The number of new businesses registered soar over the second half of 2020 despite the challenges of the Covid-19 pandemic, according to the ONS. There is growing evidence that the food & drink industries in particular saw a boom in new start-ups – the number of distilleries alone rose 29% compared with 2019.
It has largely been understood that this increase has been the result of the redundancies and furlough throughout the pandemic as they sought to bring in some extra income. And it has led some to question how many of these entrepreneurs will maintain focus on their business once the country returns to normal, and whether or not post lockdown will produce the right environment for these businesses to flourish.
This was the topic of discussion at a recent roundtable of food & drink entrepreneurs to discuss the future of this new wave of start-ups hosted by the Great British Entrepreneur Awards and haysmacintyre.
The Covid bubble
Lockdown has created a massive demand for on delivery foodstuffs. Hanna Dilley of Benji’s Bites, explained how that helped her business. She said: “Parents were trying to manage their toddlers at home, and trying to work at the same time. So if they have a bit of extra time to cook, a food for toddlers that could be delivered was a massive lifesaver.”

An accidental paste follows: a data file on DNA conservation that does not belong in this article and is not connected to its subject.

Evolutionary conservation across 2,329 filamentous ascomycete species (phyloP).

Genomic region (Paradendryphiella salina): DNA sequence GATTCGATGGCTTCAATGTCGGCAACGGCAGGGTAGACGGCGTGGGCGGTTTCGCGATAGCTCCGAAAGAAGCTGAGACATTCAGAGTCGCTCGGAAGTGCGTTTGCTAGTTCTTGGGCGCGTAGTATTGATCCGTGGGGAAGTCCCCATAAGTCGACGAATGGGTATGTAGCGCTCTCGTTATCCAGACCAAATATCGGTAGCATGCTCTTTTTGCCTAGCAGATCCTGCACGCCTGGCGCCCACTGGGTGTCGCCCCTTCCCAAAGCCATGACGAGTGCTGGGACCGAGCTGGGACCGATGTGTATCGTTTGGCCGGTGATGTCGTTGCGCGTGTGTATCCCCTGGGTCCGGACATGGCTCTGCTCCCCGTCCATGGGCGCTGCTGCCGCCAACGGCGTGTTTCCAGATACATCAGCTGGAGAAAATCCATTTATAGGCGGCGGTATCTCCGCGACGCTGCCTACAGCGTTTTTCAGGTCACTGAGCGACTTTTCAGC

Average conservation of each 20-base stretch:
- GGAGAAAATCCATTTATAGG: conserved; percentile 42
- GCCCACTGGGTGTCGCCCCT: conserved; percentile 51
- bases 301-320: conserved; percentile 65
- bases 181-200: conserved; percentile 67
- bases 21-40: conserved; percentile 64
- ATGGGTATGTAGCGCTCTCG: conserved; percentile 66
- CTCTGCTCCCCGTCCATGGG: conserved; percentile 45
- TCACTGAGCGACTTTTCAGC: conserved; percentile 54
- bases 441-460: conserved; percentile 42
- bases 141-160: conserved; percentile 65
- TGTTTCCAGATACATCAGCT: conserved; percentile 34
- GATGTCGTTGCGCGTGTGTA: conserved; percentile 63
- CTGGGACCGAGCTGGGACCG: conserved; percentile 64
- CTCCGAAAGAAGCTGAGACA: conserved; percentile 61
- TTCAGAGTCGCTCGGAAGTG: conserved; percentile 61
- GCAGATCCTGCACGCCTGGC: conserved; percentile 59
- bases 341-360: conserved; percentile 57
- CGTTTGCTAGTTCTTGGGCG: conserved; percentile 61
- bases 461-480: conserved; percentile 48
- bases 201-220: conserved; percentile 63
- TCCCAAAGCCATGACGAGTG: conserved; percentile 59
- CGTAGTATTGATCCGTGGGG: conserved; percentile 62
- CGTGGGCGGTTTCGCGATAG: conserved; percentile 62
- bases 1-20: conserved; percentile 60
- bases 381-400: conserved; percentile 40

But is that environment a bubble set to burst? Hannah doesn’t think so. She explained: “In the delivery to customer sector, there is so much choice and people have realised they can get really good food delivered to them. It’s given people confidence to start up and launch things.”
Hamish Light of Local e Sourced, agreed, explaining that a new industry is thriving in this space: “It will continue because there’s a lot of courier companies popping up quickly as well, to try and support this, with customer focused things like one hour delivery slots.”
Not everyone agreed, however. Dominique Woolf of Woolf’s Kitchen is not seeing the same pattern in her business, which rather than selling to direct-to-consumers, sells to delicatessens. She said: “Earlier in lockdown, making phone calls, I was getting a lot of sales. But now, a lot of my delis have reported that it’s got quieter, and even Amazon sales are down for a lot of people.”